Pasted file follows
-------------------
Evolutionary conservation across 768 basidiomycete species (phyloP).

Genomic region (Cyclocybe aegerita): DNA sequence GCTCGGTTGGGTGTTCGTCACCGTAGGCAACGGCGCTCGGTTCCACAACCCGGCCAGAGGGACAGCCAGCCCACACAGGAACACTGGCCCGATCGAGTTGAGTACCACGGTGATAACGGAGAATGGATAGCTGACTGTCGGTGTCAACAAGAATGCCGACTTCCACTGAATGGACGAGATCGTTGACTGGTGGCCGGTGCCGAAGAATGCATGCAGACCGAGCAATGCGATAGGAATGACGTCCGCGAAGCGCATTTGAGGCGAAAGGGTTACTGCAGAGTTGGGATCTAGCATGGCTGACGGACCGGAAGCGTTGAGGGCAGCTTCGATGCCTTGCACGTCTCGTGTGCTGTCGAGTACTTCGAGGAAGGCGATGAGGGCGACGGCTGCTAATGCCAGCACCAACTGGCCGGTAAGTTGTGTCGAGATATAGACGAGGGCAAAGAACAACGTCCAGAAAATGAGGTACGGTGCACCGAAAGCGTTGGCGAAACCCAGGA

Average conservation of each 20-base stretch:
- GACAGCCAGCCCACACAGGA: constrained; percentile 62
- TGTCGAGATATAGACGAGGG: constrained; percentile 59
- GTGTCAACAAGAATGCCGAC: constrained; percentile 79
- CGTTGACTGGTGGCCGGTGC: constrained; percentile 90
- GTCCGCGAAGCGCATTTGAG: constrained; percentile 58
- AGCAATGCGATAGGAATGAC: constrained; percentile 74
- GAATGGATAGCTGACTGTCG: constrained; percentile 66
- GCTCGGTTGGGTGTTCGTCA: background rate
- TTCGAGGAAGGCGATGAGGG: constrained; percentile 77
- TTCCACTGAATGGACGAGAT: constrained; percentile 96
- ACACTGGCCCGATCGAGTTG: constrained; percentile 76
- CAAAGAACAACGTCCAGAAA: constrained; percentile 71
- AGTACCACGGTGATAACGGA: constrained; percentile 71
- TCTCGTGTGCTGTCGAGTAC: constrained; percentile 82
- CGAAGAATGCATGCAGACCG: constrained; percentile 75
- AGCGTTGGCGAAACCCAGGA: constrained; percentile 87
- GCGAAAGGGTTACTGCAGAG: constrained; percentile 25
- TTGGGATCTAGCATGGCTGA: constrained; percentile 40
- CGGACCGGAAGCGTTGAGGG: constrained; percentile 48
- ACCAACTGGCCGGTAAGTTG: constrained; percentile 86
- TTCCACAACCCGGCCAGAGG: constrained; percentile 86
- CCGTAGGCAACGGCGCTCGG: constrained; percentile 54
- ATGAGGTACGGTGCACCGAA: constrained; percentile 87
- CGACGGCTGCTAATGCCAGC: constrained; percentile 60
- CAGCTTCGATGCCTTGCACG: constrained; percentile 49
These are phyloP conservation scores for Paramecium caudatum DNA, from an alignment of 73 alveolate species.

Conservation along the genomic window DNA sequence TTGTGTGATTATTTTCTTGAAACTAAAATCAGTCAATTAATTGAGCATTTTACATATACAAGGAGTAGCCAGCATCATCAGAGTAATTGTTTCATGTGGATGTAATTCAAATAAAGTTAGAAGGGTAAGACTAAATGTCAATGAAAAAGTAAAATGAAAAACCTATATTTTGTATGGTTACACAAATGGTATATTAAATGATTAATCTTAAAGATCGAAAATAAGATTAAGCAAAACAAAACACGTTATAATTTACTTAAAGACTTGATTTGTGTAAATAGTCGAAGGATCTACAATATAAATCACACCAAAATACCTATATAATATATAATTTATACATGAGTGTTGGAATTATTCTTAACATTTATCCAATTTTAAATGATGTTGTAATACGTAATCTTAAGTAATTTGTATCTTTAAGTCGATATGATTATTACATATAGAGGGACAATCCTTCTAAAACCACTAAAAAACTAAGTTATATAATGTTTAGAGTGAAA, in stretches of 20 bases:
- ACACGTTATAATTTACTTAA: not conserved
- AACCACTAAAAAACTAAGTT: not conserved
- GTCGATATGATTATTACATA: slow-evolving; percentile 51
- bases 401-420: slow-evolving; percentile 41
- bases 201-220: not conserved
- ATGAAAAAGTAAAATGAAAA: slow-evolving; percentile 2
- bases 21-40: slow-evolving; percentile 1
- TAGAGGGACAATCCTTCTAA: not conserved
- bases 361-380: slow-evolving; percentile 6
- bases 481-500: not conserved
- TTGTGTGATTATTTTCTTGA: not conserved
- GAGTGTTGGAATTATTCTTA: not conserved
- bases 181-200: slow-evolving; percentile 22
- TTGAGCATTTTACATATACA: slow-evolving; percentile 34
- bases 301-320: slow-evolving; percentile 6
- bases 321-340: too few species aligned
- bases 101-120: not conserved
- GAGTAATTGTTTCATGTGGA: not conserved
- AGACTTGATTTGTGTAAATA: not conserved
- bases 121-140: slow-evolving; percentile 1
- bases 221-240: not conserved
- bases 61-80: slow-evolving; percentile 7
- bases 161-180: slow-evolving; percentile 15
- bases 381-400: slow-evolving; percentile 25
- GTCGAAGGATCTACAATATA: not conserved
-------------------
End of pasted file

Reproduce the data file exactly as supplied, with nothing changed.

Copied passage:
Evolutionary conservation across 768 basidiomycete species (phyloP).

Genomic region (Cyclocybe aegerita): DNA sequence GCTCGGTTGGGTGTTCGTCACCGTAGGCAACGGCGCTCGGTTCCACAACCCGGCCAGAGGGACAGCCAGCCCACACAGGAACACTGGCCCGATCGAGTTGAGTACCACGGTGATAACGGAGAATGGATAGCTGACTGTCGGTGTCAACAAGAATGCCGACTTCCACTGAATGGACGAGATCGTTGACTGGTGGCCGGTGCCGAAGAATGCATGCAGACCGAGCAATGCGATAGGAATGACGTCCGCGAAGCGCATTTGAGGCGAAAGGGTTACTGCAGAGTTGGGATCTAGCATGGCTGACGGACCGGAAGCGTTGAGGGCAGCTTCGATGCCTTGCACGTCTCGTGTGCTGTCGAGTACTTCGAGGAAGGCGATGAGGGCGACGGCTGCTAATGCCAGCACCAACTGGCCGGTAAGTTGTGTCGAGATATAGACGAGGGCAAAGAACAACGTCCAGAAAATGAGGTACGGTGCACCGAAAGCGTTGGCGAAACCCAGGA

Average conservation of each 20-base stretch:
- GACAGCCAGCCCACACAGGA: constrained; percentile 62
- TGTCGAGATATAGACGAGGG: constrained; percentile 59
- GTGTCAACAAGAATGCCGAC: constrained; percentile 79
- CGTTGACTGGTGGCCGGTGC: constrained; percentile 90
- GTCCGCGAAGCGCATTTGAG: constrained; percentile 58
- AGCAATGCGATAGGAATGAC: constrained; percentile 74
- GAATGGATAGCTGACTGTCG: constrained; percentile 66
- GCTCGGTTGGGTGTTCGTCA: background rate
- TTCGAGGAAGGCGATGAGGG: constrained; percentile 77
- TTCCACTGAATGGACGAGAT: constrained; percentile 96
- ACACTGGCCCGATCGAGTTG: constrained; percentile 76
- CAAAGAACAACGTCCAGAAA: constrained; percentile 71
- AGTACCACGGTGATAACGGA: constrained; percentile 71
- TCTCGTGTGCTGTCGAGTAC: constrained; percentile 82
- CGAAGAATGCATGCAGACCG: constrained; percentile 75
- AGCGTTGGCGAAACCCAGGA: constrained; percentile 87
- GCGAAAGGGTTACTGCAGAG: constrained; percentile 25
- TTGGGATCTAGCATGGCTGA: constrained; percentile 40
- CGGACCGGAAGCGTTGAGGG: constrained; percentile 48
- ACCAACTGGCCGGTAAGTTG: constrained; percentile 86
- TTCCACAACCCGGCCAGAGG: constrained; percentile 86
- CCGTAGGCAACGGCGCTCGG: constrained; percentile 54
- ATGAGGTACGGTGCACCGAA: constrained; percentile 87
- CGACGGCTGCTAATGCCAGC: constrained; percentile 60
- CAGCTTCGATGCCTTGCACG: constrained; percentile 49
These are phyloP conservation scores for Paramecium caudatum DNA, from an alignment of 73 alveolate species.

Conservation along the genomic window DNA sequence TTGTGTGATTATTTTCTTGAAACTAAAATCAGTCAATTAATTGAGCATTTTACATATACAAGGAGTAGCCAGCATCATCAGAGTAATTGTTTCATGTGGATGTAATTCAAATAAAGTTAGAAGGGTAAGACTAAATGTCAATGAAAAAGTAAAATGAAAAACCTATATTTTGTATGGTTACACAAATGGTATATTAAATGATTAATCTTAAAGATCGAAAATAAGATTAAGCAAAACAAAACACGTTATAATTTACTTAAAGACTTGATTTGTGTAAATAGTCGAAGGATCTACAATATAAATCACACCAAAATACCTATATAATATATAATTTATACATGAGTGTTGGAATTATTCTTAACATTTATCCAATTTTAAATGATGTTGTAATACGTAATCTTAAGTAATTTGTATCTTTAAGTCGATATGATTATTACATATAGAGGGACAATCCTTCTAAAACCACTAAAAAACTAAGTTATATAATGTTTAGAGTGAAA, in stretches of 20 bases:
- ACACGTTATAATTTACTTAA: not conserved
- AACCACTAAAAAACTAAGTT: not conserved
- GTCGATATGATTATTACATA: slow-evolving; percentile 51
- bases 401-420: slow-evolving; percentile 41
- bases 201-220: not conserved
- ATGAAAAAGTAAAATGAAAA: slow-evolving; percentile 2
- bases 21-40: slow-evolving; percentile 1
- TAGAGGGACAATCCTTCTAA: not conserved
- bases 361-380: slow-evolving; percentile 6
- bases 481-500: not conserved
- TTGTGTGATTATTTTCTTGA: not conserved
- GAGTGTTGGAATTATTCTTA: not conserved
- bases 181-200: slow-evolving; percentile 22
- TTGAGCATTTTACATATACA: slow-evolving; percentile 34
- bases 301-320: slow-evolving; percentile 6
- bases 321-340: too few species aligned
- bases 101-120: not conserved
- GAGTAATTGTTTCATGTGGA: not conserved
- AGACTTGATTTGTGTAAATA: not conserved
- bases 121-140: slow-evolving; percentile 1
- bases 221-240: not conserved
- bases 61-80: slow-evolving; percentile 7
- bases 161-180: slow-evolving; percentile 15
- bases 381-400: slow-evolving; percentile 25
- GTCGAAGGATCTACAATATA: not conserved